Wednesday’s news release from the U.S. Department of Justice, detailing a criminal complaint against a Michigan man accused of planning to make Molotov cocktails and bomb the Xcel Center, carried this paragraph:
The affidavit states that DePalma went to the Hennepin County Library on August 18 and spent 90 minutes researching recipes for explosive devices. DePalma produced a handwritten list of items he would need to construct “special” Molotov cocktails that would stick to people and other targets.
How did authorities get the information about Matthew DePalma’s activity while online using a Hennepin County Library computer?
“All I can tell you is what’s in the affadavit,” said David Anderson, a public affairs specialist for the Department of Justice. The affadavit didn’t say.
Did the library monitor, and then turn over, records of the computer’s use to authorities?” The Hennepin County Library and its employees had nothing to do with it,” said Stacy A. Opitz, a spokeswoman for the library.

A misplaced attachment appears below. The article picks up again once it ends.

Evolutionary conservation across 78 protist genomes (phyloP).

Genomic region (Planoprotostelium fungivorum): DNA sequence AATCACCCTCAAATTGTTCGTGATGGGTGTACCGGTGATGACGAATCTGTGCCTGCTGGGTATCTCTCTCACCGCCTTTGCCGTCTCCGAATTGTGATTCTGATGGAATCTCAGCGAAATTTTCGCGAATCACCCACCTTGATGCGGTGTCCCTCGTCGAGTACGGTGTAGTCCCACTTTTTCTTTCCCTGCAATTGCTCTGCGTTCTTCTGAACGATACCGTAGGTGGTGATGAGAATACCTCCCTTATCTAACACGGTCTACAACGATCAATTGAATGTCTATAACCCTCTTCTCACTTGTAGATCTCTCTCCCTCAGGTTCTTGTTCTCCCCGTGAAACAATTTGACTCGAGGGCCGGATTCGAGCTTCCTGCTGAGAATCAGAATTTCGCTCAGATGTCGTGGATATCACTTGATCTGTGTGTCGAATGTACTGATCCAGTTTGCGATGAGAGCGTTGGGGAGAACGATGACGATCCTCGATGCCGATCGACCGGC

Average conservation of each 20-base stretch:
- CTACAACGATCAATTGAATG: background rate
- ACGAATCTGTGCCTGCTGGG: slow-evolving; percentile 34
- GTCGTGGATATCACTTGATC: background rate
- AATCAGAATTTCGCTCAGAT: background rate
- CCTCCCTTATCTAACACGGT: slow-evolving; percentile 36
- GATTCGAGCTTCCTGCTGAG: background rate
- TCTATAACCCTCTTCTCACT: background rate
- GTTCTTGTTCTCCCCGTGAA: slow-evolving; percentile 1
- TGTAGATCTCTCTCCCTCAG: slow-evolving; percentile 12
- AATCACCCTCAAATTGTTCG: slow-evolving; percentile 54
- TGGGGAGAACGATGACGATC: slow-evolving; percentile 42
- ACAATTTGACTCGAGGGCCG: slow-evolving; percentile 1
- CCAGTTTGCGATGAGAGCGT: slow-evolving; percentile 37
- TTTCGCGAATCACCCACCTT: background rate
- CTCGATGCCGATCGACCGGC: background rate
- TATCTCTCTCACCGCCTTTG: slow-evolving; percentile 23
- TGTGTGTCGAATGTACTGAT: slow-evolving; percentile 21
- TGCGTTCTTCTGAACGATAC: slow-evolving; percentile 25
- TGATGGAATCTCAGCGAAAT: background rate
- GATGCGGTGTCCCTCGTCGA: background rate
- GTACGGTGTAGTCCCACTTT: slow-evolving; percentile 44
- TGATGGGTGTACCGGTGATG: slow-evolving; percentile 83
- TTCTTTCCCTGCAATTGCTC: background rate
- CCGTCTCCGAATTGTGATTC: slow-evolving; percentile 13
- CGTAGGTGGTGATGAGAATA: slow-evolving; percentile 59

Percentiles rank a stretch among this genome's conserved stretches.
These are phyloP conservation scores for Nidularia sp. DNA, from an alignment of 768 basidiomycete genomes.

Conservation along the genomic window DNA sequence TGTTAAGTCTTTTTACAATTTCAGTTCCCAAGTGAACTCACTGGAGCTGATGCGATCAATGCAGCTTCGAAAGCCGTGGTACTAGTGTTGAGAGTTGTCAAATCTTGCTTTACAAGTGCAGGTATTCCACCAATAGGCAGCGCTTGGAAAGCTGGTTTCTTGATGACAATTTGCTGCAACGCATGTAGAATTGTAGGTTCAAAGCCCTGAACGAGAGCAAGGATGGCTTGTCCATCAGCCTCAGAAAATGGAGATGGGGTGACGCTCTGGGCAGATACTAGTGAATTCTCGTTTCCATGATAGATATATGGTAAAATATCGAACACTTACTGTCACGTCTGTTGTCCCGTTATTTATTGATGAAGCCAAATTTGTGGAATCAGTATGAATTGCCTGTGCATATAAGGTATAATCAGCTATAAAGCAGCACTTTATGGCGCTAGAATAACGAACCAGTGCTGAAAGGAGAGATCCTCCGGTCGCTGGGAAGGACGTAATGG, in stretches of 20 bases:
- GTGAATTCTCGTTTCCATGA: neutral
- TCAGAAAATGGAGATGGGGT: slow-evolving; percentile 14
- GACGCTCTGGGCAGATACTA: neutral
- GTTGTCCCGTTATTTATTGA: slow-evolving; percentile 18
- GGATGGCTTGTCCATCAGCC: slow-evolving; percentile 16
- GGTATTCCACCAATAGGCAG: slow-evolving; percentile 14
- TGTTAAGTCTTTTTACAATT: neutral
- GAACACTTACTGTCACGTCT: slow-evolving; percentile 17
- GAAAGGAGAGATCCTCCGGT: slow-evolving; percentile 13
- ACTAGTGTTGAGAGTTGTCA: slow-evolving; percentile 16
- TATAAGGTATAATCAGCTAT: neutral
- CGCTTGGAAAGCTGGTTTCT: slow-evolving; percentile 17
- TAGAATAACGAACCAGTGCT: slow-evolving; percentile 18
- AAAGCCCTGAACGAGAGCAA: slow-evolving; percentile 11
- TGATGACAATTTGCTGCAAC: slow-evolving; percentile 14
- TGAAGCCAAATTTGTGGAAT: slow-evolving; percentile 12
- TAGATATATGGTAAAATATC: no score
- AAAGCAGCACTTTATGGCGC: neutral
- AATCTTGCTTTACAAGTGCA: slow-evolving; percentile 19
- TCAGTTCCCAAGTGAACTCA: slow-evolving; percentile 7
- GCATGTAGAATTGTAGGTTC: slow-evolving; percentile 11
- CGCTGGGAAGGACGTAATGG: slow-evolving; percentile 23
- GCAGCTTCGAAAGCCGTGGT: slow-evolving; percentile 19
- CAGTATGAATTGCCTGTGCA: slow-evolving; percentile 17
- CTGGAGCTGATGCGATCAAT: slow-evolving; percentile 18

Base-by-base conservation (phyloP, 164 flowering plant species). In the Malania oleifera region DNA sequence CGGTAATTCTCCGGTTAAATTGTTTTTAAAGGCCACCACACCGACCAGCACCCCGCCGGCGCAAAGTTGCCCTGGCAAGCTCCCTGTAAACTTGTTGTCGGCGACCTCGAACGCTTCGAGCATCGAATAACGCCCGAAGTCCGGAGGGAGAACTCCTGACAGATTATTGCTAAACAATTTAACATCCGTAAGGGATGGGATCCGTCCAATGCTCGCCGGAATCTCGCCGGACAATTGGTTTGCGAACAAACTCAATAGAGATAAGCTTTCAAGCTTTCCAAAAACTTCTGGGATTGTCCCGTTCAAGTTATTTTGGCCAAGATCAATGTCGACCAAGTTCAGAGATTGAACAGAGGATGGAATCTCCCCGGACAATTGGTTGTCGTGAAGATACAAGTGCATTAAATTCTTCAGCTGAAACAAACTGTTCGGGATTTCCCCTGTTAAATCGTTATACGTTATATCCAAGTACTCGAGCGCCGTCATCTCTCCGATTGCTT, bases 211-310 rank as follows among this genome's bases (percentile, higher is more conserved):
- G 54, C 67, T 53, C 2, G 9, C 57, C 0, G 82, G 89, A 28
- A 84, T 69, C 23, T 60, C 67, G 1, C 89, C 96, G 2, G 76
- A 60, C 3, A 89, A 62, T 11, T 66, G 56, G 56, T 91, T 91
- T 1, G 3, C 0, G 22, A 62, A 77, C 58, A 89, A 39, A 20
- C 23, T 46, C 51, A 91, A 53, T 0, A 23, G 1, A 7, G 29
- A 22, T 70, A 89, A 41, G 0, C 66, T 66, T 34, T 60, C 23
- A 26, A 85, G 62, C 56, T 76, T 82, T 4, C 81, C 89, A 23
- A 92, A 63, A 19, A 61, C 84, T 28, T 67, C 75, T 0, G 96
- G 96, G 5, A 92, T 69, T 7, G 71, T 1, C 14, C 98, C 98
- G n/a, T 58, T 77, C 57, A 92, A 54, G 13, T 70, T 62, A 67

That could mean it was something as simple as someone watching what DePalma was doing.
Under the Minnesota Data Practices Act, libraries can only turn over information about patrons with a court order. The Patriot Act allows monitoring of electronic (or other) activities of patrons in libraries,something to which the American Library Association has objected. Some libraries, according to the ALA, are destroying computer access records on a regular basis to avoid complying.
But in this case, there’s no clear indication how authorities monitored the library’s computer.